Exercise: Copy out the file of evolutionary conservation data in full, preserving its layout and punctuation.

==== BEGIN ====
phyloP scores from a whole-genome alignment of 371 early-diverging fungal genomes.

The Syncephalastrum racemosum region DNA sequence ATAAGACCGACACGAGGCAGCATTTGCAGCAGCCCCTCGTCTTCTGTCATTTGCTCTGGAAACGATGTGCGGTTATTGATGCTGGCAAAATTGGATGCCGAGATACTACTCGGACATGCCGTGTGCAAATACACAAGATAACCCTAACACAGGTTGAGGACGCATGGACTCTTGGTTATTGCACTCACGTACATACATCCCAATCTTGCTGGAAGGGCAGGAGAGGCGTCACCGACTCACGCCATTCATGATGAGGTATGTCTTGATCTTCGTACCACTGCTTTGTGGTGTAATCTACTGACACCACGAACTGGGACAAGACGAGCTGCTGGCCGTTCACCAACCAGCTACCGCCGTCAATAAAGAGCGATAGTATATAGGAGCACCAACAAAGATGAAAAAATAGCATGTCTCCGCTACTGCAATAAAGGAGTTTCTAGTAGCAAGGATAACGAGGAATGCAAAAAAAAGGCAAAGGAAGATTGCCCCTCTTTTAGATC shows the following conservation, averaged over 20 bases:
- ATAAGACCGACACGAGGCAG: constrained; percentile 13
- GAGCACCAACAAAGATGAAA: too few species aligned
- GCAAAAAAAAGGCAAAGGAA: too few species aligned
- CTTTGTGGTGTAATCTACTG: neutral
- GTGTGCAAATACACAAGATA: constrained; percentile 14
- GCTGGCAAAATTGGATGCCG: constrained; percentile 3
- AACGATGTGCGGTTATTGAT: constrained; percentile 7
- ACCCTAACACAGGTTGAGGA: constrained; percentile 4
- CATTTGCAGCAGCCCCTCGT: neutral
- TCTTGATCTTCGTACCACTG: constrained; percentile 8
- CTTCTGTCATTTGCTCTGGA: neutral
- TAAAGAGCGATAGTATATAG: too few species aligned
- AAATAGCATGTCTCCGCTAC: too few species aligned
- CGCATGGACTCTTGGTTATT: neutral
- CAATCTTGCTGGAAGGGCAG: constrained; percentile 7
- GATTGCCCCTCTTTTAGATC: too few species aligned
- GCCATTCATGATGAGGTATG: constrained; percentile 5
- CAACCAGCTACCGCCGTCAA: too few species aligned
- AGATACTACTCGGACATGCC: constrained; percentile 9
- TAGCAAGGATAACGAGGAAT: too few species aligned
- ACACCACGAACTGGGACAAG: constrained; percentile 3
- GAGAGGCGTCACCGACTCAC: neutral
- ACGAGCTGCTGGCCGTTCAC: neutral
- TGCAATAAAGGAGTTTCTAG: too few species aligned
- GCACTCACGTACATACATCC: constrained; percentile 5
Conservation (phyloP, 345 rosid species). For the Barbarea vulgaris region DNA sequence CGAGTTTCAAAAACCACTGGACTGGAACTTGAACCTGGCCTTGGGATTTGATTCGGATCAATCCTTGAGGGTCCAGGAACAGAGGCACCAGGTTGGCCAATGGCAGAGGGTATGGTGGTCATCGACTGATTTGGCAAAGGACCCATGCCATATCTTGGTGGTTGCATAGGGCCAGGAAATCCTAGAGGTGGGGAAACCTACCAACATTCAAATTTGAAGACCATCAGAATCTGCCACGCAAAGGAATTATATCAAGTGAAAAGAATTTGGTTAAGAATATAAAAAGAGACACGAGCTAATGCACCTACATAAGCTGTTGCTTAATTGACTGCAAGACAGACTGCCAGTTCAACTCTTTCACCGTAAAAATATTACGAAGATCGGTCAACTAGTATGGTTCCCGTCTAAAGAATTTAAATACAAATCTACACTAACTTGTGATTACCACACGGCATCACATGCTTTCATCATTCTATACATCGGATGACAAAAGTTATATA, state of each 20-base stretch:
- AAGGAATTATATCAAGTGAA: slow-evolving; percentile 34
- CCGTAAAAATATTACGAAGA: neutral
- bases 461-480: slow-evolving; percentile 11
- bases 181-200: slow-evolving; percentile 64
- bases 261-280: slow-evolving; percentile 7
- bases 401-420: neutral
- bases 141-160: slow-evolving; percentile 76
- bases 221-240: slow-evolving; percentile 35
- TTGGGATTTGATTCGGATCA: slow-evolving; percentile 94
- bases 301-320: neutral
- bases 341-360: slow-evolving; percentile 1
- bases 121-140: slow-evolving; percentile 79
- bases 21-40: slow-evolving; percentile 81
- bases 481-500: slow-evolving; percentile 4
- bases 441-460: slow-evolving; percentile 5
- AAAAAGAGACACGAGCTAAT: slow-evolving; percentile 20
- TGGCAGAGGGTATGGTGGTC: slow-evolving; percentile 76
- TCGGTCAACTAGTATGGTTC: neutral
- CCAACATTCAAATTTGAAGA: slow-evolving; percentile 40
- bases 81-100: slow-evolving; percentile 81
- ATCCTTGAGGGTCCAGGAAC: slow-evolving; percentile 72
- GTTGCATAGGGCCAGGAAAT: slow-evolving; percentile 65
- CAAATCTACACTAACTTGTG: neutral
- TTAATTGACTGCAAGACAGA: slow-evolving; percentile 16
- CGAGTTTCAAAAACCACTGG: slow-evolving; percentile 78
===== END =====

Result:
phyloP scores from a whole-genome alignment of 371 early-diverging fungal genomes.

The Syncephalastrum racemosum region DNA sequence ATAAGACCGACACGAGGCAGCATTTGCAGCAGCCCCTCGTCTTCTGTCATTTGCTCTGGAAACGATGTGCGGTTATTGATGCTGGCAAAATTGGATGCCGAGATACTACTCGGACATGCCGTGTGCAAATACACAAGATAACCCTAACACAGGTTGAGGACGCATGGACTCTTGGTTATTGCACTCACGTACATACATCCCAATCTTGCTGGAAGGGCAGGAGAGGCGTCACCGACTCACGCCATTCATGATGAGGTATGTCTTGATCTTCGTACCACTGCTTTGTGGTGTAATCTACTGACACCACGAACTGGGACAAGACGAGCTGCTGGCCGTTCACCAACCAGCTACCGCCGTCAATAAAGAGCGATAGTATATAGGAGCACCAACAAAGATGAAAAAATAGCATGTCTCCGCTACTGCAATAAAGGAGTTTCTAGTAGCAAGGATAACGAGGAATGCAAAAAAAAGGCAAAGGAAGATTGCCCCTCTTTTAGATC shows the following conservation, averaged over 20 bases:
- ATAAGACCGACACGAGGCAG: constrained; percentile 13
- GAGCACCAACAAAGATGAAA: too few species aligned
- GCAAAAAAAAGGCAAAGGAA: too few species aligned
- CTTTGTGGTGTAATCTACTG: neutral
- GTGTGCAAATACACAAGATA: constrained; percentile 14
- GCTGGCAAAATTGGATGCCG: constrained; percentile 3
- AACGATGTGCGGTTATTGAT: constrained; percentile 7
- ACCCTAACACAGGTTGAGGA: constrained; percentile 4
- CATTTGCAGCAGCCCCTCGT: neutral
- TCTTGATCTTCGTACCACTG: constrained; percentile 8
- CTTCTGTCATTTGCTCTGGA: neutral
- TAAAGAGCGATAGTATATAG: too few species aligned
- AAATAGCATGTCTCCGCTAC: too few species aligned
- CGCATGGACTCTTGGTTATT: neutral
- CAATCTTGCTGGAAGGGCAG: constrained; percentile 7
- GATTGCCCCTCTTTTAGATC: too few species aligned
- GCCATTCATGATGAGGTATG: constrained; percentile 5
- CAACCAGCTACCGCCGTCAA: too few species aligned
- AGATACTACTCGGACATGCC: constrained; percentile 9
- TAGCAAGGATAACGAGGAAT: too few species aligned
- ACACCACGAACTGGGACAAG: constrained; percentile 3
- GAGAGGCGTCACCGACTCAC: neutral
- ACGAGCTGCTGGCCGTTCAC: neutral
- TGCAATAAAGGAGTTTCTAG: too few species aligned
- GCACTCACGTACATACATCC: constrained; percentile 5
Conservation (phyloP, 345 rosid species). For the Barbarea vulgaris region DNA sequence CGAGTTTCAAAAACCACTGGACTGGAACTTGAACCTGGCCTTGGGATTTGATTCGGATCAATCCTTGAGGGTCCAGGAACAGAGGCACCAGGTTGGCCAATGGCAGAGGGTATGGTGGTCATCGACTGATTTGGCAAAGGACCCATGCCATATCTTGGTGGTTGCATAGGGCCAGGAAATCCTAGAGGTGGGGAAACCTACCAACATTCAAATTTGAAGACCATCAGAATCTGCCACGCAAAGGAATTATATCAAGTGAAAAGAATTTGGTTAAGAATATAAAAAGAGACACGAGCTAATGCACCTACATAAGCTGTTGCTTAATTGACTGCAAGACAGACTGCCAGTTCAACTCTTTCACCGTAAAAATATTACGAAGATCGGTCAACTAGTATGGTTCCCGTCTAAAGAATTTAAATACAAATCTACACTAACTTGTGATTACCACACGGCATCACATGCTTTCATCATTCTATACATCGGATGACAAAAGTTATATA, state of each 20-base stretch:
- AAGGAATTATATCAAGTGAA: slow-evolving; percentile 34
- CCGTAAAAATATTACGAAGA: neutral
- bases 461-480: slow-evolving; percentile 11
- bases 181-200: slow-evolving; percentile 64
- bases 261-280: slow-evolving; percentile 7
- bases 401-420: neutral
- bases 141-160: slow-evolving; percentile 76
- bases 221-240: slow-evolving; percentile 35
- TTGGGATTTGATTCGGATCA: slow-evolving; percentile 94
- bases 301-320: neutral
- bases 341-360: slow-evolving; percentile 1
- bases 121-140: slow-evolving; percentile 79
- bases 21-40: slow-evolving; percentile 81
- bases 481-500: slow-evolving; percentile 4
- bases 441-460: slow-evolving; percentile 5
- AAAAAGAGACACGAGCTAAT: slow-evolving; percentile 20
- TGGCAGAGGGTATGGTGGTC: slow-evolving; percentile 76
- TCGGTCAACTAGTATGGTTC: neutral
- CCAACATTCAAATTTGAAGA: slow-evolving; percentile 40
- bases 81-100: slow-evolving; percentile 81
- ATCCTTGAGGGTCCAGGAAC: slow-evolving; percentile 72
- GTTGCATAGGGCCAGGAAAT: slow-evolving; percentile 65
- CAAATCTACACTAACTTGTG: neutral
- TTAATTGACTGCAAGACAGA: slow-evolving; percentile 16
- CGAGTTTCAAAAACCACTGG: slow-evolving; percentile 78